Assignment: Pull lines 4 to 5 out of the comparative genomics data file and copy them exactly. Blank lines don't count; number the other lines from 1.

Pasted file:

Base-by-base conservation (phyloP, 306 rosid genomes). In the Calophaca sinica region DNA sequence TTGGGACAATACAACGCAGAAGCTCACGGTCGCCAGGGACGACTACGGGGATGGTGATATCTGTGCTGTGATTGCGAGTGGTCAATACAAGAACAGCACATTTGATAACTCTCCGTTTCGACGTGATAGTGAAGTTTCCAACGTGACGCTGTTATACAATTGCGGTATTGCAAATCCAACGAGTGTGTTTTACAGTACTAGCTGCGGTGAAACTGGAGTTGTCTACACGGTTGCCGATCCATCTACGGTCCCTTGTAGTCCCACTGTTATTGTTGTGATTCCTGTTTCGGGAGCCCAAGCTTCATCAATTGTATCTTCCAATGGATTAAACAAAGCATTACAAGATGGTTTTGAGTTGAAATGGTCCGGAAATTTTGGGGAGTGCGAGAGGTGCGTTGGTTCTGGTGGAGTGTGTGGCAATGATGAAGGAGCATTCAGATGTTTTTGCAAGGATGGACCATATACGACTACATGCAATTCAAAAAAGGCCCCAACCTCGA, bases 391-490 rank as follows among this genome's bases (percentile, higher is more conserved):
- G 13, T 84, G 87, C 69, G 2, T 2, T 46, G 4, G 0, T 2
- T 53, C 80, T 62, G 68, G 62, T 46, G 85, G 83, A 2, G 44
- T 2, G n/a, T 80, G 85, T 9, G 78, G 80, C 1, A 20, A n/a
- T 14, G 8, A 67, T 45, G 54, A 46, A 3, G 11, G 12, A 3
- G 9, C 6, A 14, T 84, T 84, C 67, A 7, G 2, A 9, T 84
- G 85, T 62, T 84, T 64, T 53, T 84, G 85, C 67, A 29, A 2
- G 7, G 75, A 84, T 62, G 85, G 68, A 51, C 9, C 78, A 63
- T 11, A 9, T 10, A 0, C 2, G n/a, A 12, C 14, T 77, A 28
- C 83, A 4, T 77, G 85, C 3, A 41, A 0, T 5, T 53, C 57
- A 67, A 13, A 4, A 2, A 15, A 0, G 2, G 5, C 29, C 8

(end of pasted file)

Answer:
- T 2, G n/a, T 80, G 85, T 9, G 78, G 80, C 1, A 20, A n/a
- T 14, G 8, A 67, T 45, G 54, A 46, A 3, G 11, G 12, A 3